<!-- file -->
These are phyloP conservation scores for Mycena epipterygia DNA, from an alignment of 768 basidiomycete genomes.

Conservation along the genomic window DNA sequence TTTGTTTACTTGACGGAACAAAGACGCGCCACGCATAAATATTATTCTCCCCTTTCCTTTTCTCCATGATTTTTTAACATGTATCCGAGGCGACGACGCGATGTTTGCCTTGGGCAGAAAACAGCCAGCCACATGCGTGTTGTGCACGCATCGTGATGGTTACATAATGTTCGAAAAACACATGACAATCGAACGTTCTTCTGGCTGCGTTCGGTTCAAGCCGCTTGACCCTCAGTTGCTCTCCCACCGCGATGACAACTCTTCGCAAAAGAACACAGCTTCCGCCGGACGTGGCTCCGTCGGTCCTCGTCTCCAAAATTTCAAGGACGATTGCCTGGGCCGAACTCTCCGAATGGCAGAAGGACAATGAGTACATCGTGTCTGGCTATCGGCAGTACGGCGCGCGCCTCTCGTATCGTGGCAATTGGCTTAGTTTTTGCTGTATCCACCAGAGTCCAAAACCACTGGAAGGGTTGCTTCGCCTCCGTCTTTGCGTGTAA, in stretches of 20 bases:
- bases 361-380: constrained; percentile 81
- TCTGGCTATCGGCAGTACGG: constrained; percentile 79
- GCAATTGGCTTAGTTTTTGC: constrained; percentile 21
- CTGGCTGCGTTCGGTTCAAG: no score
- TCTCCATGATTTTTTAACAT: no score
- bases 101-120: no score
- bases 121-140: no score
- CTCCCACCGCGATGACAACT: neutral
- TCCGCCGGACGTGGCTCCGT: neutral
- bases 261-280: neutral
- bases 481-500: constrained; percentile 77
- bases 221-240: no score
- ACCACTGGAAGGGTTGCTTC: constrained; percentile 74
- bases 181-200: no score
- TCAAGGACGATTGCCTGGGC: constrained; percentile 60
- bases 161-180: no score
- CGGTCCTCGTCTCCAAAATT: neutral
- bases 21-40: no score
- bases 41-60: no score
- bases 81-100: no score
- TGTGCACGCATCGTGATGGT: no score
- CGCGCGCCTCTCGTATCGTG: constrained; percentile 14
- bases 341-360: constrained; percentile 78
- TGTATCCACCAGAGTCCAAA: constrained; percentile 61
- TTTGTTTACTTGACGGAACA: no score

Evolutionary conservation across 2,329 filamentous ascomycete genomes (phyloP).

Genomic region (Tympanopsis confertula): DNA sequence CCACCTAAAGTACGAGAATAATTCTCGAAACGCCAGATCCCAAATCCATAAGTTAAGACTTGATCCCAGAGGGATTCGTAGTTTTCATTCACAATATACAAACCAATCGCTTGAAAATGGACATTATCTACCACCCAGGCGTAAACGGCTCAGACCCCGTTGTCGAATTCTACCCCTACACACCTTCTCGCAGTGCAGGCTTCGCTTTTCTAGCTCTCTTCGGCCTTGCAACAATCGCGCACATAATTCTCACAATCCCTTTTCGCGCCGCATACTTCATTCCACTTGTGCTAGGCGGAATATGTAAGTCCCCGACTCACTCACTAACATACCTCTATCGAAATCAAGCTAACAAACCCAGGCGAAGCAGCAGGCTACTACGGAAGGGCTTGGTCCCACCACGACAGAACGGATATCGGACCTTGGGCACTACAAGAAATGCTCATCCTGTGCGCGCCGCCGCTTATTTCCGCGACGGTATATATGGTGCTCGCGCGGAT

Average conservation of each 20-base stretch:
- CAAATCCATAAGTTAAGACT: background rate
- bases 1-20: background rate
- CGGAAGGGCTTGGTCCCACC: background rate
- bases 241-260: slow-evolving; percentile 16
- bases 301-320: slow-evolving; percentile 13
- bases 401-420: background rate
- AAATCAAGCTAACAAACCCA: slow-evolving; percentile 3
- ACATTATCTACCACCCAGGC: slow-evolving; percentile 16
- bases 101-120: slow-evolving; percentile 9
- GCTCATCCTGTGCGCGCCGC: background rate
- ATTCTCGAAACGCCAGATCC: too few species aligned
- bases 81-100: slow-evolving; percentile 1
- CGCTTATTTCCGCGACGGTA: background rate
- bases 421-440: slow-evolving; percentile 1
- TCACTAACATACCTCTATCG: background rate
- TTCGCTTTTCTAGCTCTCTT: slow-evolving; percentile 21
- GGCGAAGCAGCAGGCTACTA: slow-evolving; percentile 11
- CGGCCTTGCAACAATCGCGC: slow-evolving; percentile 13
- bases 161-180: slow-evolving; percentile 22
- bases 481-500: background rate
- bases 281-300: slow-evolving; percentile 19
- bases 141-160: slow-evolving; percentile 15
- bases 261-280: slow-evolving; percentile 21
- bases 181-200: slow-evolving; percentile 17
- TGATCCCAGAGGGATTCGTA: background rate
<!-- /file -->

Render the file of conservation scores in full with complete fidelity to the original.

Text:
These are phyloP conservation scores for Mycena epipterygia DNA, from an alignment of 768 basidiomycete genomes.

Conservation along the genomic window DNA sequence TTTGTTTACTTGACGGAACAAAGACGCGCCACGCATAAATATTATTCTCCCCTTTCCTTTTCTCCATGATTTTTTAACATGTATCCGAGGCGACGACGCGATGTTTGCCTTGGGCAGAAAACAGCCAGCCACATGCGTGTTGTGCACGCATCGTGATGGTTACATAATGTTCGAAAAACACATGACAATCGAACGTTCTTCTGGCTGCGTTCGGTTCAAGCCGCTTGACCCTCAGTTGCTCTCCCACCGCGATGACAACTCTTCGCAAAAGAACACAGCTTCCGCCGGACGTGGCTCCGTCGGTCCTCGTCTCCAAAATTTCAAGGACGATTGCCTGGGCCGAACTCTCCGAATGGCAGAAGGACAATGAGTACATCGTGTCTGGCTATCGGCAGTACGGCGCGCGCCTCTCGTATCGTGGCAATTGGCTTAGTTTTTGCTGTATCCACCAGAGTCCAAAACCACTGGAAGGGTTGCTTCGCCTCCGTCTTTGCGTGTAA, in stretches of 20 bases:
- bases 361-380: constrained; percentile 81
- TCTGGCTATCGGCAGTACGG: constrained; percentile 79
- GCAATTGGCTTAGTTTTTGC: constrained; percentile 21
- CTGGCTGCGTTCGGTTCAAG: no score
- TCTCCATGATTTTTTAACAT: no score
- bases 101-120: no score
- bases 121-140: no score
- CTCCCACCGCGATGACAACT: neutral
- TCCGCCGGACGTGGCTCCGT: neutral
- bases 261-280: neutral
- bases 481-500: constrained; percentile 77
- bases 221-240: no score
- ACCACTGGAAGGGTTGCTTC: constrained; percentile 74
- bases 181-200: no score
- TCAAGGACGATTGCCTGGGC: constrained; percentile 60
- bases 161-180: no score
- CGGTCCTCGTCTCCAAAATT: neutral
- bases 21-40: no score
- bases 41-60: no score
- bases 81-100: no score
- TGTGCACGCATCGTGATGGT: no score
- CGCGCGCCTCTCGTATCGTG: constrained; percentile 14
- bases 341-360: constrained; percentile 78
- TGTATCCACCAGAGTCCAAA: constrained; percentile 61
- TTTGTTTACTTGACGGAACA: no score

Evolutionary conservation across 2,329 filamentous ascomycete genomes (phyloP).

Genomic region (Tympanopsis confertula): DNA sequence CCACCTAAAGTACGAGAATAATTCTCGAAACGCCAGATCCCAAATCCATAAGTTAAGACTTGATCCCAGAGGGATTCGTAGTTTTCATTCACAATATACAAACCAATCGCTTGAAAATGGACATTATCTACCACCCAGGCGTAAACGGCTCAGACCCCGTTGTCGAATTCTACCCCTACACACCTTCTCGCAGTGCAGGCTTCGCTTTTCTAGCTCTCTTCGGCCTTGCAACAATCGCGCACATAATTCTCACAATCCCTTTTCGCGCCGCATACTTCATTCCACTTGTGCTAGGCGGAATATGTAAGTCCCCGACTCACTCACTAACATACCTCTATCGAAATCAAGCTAACAAACCCAGGCGAAGCAGCAGGCTACTACGGAAGGGCTTGGTCCCACCACGACAGAACGGATATCGGACCTTGGGCACTACAAGAAATGCTCATCCTGTGCGCGCCGCCGCTTATTTCCGCGACGGTATATATGGTGCTCGCGCGGAT

Average conservation of each 20-base stretch:
- CAAATCCATAAGTTAAGACT: background rate
- bases 1-20: background rate
- CGGAAGGGCTTGGTCCCACC: background rate
- bases 241-260: slow-evolving; percentile 16
- bases 301-320: slow-evolving; percentile 13
- bases 401-420: background rate
- AAATCAAGCTAACAAACCCA: slow-evolving; percentile 3
- ACATTATCTACCACCCAGGC: slow-evolving; percentile 16
- bases 101-120: slow-evolving; percentile 9
- GCTCATCCTGTGCGCGCCGC: background rate
- ATTCTCGAAACGCCAGATCC: too few species aligned
- bases 81-100: slow-evolving; percentile 1
- CGCTTATTTCCGCGACGGTA: background rate
- bases 421-440: slow-evolving; percentile 1
- TCACTAACATACCTCTATCG: background rate
- TTCGCTTTTCTAGCTCTCTT: slow-evolving; percentile 21
- GGCGAAGCAGCAGGCTACTA: slow-evolving; percentile 11
- CGGCCTTGCAACAATCGCGC: slow-evolving; percentile 13
- bases 161-180: slow-evolving; percentile 22
- bases 481-500: background rate
- bases 281-300: slow-evolving; percentile 19
- bases 141-160: slow-evolving; percentile 15
- bases 261-280: slow-evolving; percentile 21
- bases 181-200: slow-evolving; percentile 17
- TGATCCCAGAGGGATTCGTA: background rate